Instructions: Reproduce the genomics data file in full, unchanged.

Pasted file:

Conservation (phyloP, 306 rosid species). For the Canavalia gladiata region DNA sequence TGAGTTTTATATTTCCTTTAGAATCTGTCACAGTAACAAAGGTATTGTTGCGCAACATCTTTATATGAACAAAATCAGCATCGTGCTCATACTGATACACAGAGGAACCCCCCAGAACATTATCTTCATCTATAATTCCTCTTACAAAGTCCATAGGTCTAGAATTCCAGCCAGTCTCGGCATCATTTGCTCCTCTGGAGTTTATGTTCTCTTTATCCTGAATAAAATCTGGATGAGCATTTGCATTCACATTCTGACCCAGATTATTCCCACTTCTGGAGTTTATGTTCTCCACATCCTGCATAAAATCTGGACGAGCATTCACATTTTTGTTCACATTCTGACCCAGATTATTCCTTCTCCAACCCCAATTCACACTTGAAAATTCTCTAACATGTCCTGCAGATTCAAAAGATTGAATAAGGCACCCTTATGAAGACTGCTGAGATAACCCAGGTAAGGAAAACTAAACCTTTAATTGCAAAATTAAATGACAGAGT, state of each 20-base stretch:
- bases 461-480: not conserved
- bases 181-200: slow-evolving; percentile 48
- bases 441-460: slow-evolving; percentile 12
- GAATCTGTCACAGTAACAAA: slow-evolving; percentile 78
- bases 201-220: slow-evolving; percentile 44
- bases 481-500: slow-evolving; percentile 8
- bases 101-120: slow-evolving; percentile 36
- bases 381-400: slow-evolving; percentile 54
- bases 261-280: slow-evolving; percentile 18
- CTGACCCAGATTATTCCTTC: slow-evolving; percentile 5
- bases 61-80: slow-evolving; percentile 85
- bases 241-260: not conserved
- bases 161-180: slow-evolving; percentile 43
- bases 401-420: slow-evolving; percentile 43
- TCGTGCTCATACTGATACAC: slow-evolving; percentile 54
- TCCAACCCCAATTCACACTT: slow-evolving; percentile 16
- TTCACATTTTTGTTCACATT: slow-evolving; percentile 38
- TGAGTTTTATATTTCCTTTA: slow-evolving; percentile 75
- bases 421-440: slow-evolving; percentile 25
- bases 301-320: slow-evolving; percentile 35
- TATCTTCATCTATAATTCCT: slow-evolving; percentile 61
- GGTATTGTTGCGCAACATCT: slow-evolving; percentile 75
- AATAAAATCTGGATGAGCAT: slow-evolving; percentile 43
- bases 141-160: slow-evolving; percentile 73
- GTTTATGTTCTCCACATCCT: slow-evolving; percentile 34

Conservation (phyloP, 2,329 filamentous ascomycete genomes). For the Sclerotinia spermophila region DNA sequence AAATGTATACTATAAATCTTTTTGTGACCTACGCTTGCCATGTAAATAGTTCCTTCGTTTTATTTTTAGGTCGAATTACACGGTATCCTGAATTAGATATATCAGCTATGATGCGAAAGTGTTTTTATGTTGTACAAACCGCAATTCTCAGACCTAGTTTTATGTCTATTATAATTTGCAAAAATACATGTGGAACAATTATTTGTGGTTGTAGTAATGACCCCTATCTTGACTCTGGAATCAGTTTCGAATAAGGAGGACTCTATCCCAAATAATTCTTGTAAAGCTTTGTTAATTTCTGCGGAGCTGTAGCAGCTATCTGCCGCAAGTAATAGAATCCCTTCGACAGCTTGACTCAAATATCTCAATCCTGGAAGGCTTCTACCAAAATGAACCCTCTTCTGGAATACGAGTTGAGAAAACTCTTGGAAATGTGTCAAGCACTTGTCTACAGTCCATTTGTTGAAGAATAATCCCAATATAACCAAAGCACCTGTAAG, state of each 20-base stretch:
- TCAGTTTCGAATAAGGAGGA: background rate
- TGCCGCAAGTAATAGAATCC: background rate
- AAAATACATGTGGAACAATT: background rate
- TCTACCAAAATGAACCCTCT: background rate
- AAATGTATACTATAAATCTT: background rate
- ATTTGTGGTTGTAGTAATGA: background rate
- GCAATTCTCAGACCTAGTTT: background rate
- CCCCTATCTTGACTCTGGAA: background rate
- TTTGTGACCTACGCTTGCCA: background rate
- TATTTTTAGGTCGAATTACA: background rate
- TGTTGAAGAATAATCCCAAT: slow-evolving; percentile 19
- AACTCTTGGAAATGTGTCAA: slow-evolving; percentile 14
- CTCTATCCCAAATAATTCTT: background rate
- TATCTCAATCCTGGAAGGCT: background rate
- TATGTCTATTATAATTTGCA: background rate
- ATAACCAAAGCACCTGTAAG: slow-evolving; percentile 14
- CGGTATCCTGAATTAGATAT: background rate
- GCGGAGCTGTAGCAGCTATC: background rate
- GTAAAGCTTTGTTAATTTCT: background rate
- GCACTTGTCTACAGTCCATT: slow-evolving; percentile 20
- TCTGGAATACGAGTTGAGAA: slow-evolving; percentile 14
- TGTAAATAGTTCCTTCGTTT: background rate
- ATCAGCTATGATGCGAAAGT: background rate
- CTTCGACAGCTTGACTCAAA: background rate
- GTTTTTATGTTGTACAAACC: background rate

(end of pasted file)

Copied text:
Conservation (phyloP, 306 rosid species). For the Canavalia gladiata region DNA sequence TGAGTTTTATATTTCCTTTAGAATCTGTCACAGTAACAAAGGTATTGTTGCGCAACATCTTTATATGAACAAAATCAGCATCGTGCTCATACTGATACACAGAGGAACCCCCCAGAACATTATCTTCATCTATAATTCCTCTTACAAAGTCCATAGGTCTAGAATTCCAGCCAGTCTCGGCATCATTTGCTCCTCTGGAGTTTATGTTCTCTTTATCCTGAATAAAATCTGGATGAGCATTTGCATTCACATTCTGACCCAGATTATTCCCACTTCTGGAGTTTATGTTCTCCACATCCTGCATAAAATCTGGACGAGCATTCACATTTTTGTTCACATTCTGACCCAGATTATTCCTTCTCCAACCCCAATTCACACTTGAAAATTCTCTAACATGTCCTGCAGATTCAAAAGATTGAATAAGGCACCCTTATGAAGACTGCTGAGATAACCCAGGTAAGGAAAACTAAACCTTTAATTGCAAAATTAAATGACAGAGT, state of each 20-base stretch:
- bases 461-480: not conserved
- bases 181-200: slow-evolving; percentile 48
- bases 441-460: slow-evolving; percentile 12
- GAATCTGTCACAGTAACAAA: slow-evolving; percentile 78
- bases 201-220: slow-evolving; percentile 44
- bases 481-500: slow-evolving; percentile 8
- bases 101-120: slow-evolving; percentile 36
- bases 381-400: slow-evolving; percentile 54
- bases 261-280: slow-evolving; percentile 18
- CTGACCCAGATTATTCCTTC: slow-evolving; percentile 5
- bases 61-80: slow-evolving; percentile 85
- bases 241-260: not conserved
- bases 161-180: slow-evolving; percentile 43
- bases 401-420: slow-evolving; percentile 43
- TCGTGCTCATACTGATACAC: slow-evolving; percentile 54
- TCCAACCCCAATTCACACTT: slow-evolving; percentile 16
- TTCACATTTTTGTTCACATT: slow-evolving; percentile 38
- TGAGTTTTATATTTCCTTTA: slow-evolving; percentile 75
- bases 421-440: slow-evolving; percentile 25
- bases 301-320: slow-evolving; percentile 35
- TATCTTCATCTATAATTCCT: slow-evolving; percentile 61
- GGTATTGTTGCGCAACATCT: slow-evolving; percentile 75
- AATAAAATCTGGATGAGCAT: slow-evolving; percentile 43
- bases 141-160: slow-evolving; percentile 73
- GTTTATGTTCTCCACATCCT: slow-evolving; percentile 34

Conservation (phyloP, 2,329 filamentous ascomycete genomes). For the Sclerotinia spermophila region DNA sequence AAATGTATACTATAAATCTTTTTGTGACCTACGCTTGCCATGTAAATAGTTCCTTCGTTTTATTTTTAGGTCGAATTACACGGTATCCTGAATTAGATATATCAGCTATGATGCGAAAGTGTTTTTATGTTGTACAAACCGCAATTCTCAGACCTAGTTTTATGTCTATTATAATTTGCAAAAATACATGTGGAACAATTATTTGTGGTTGTAGTAATGACCCCTATCTTGACTCTGGAATCAGTTTCGAATAAGGAGGACTCTATCCCAAATAATTCTTGTAAAGCTTTGTTAATTTCTGCGGAGCTGTAGCAGCTATCTGCCGCAAGTAATAGAATCCCTTCGACAGCTTGACTCAAATATCTCAATCCTGGAAGGCTTCTACCAAAATGAACCCTCTTCTGGAATACGAGTTGAGAAAACTCTTGGAAATGTGTCAAGCACTTGTCTACAGTCCATTTGTTGAAGAATAATCCCAATATAACCAAAGCACCTGTAAG, state of each 20-base stretch:
- TCAGTTTCGAATAAGGAGGA: background rate
- TGCCGCAAGTAATAGAATCC: background rate
- AAAATACATGTGGAACAATT: background rate
- TCTACCAAAATGAACCCTCT: background rate
- AAATGTATACTATAAATCTT: background rate
- ATTTGTGGTTGTAGTAATGA: background rate
- GCAATTCTCAGACCTAGTTT: background rate
- CCCCTATCTTGACTCTGGAA: background rate
- TTTGTGACCTACGCTTGCCA: background rate
- TATTTTTAGGTCGAATTACA: background rate
- TGTTGAAGAATAATCCCAAT: slow-evolving; percentile 19
- AACTCTTGGAAATGTGTCAA: slow-evolving; percentile 14
- CTCTATCCCAAATAATTCTT: background rate
- TATCTCAATCCTGGAAGGCT: background rate
- TATGTCTATTATAATTTGCA: background rate
- ATAACCAAAGCACCTGTAAG: slow-evolving; percentile 14
- CGGTATCCTGAATTAGATAT: background rate
- GCGGAGCTGTAGCAGCTATC: background rate
- GTAAAGCTTTGTTAATTTCT: background rate
- GCACTTGTCTACAGTCCATT: slow-evolving; percentile 20
- TCTGGAATACGAGTTGAGAA: slow-evolving; percentile 14
- TGTAAATAGTTCCTTCGTTT: background rate
- ATCAGCTATGATGCGAAAGT: background rate
- CTTCGACAGCTTGACTCAAA: background rate
- GTTTTTATGTTGTACAAACC: background rate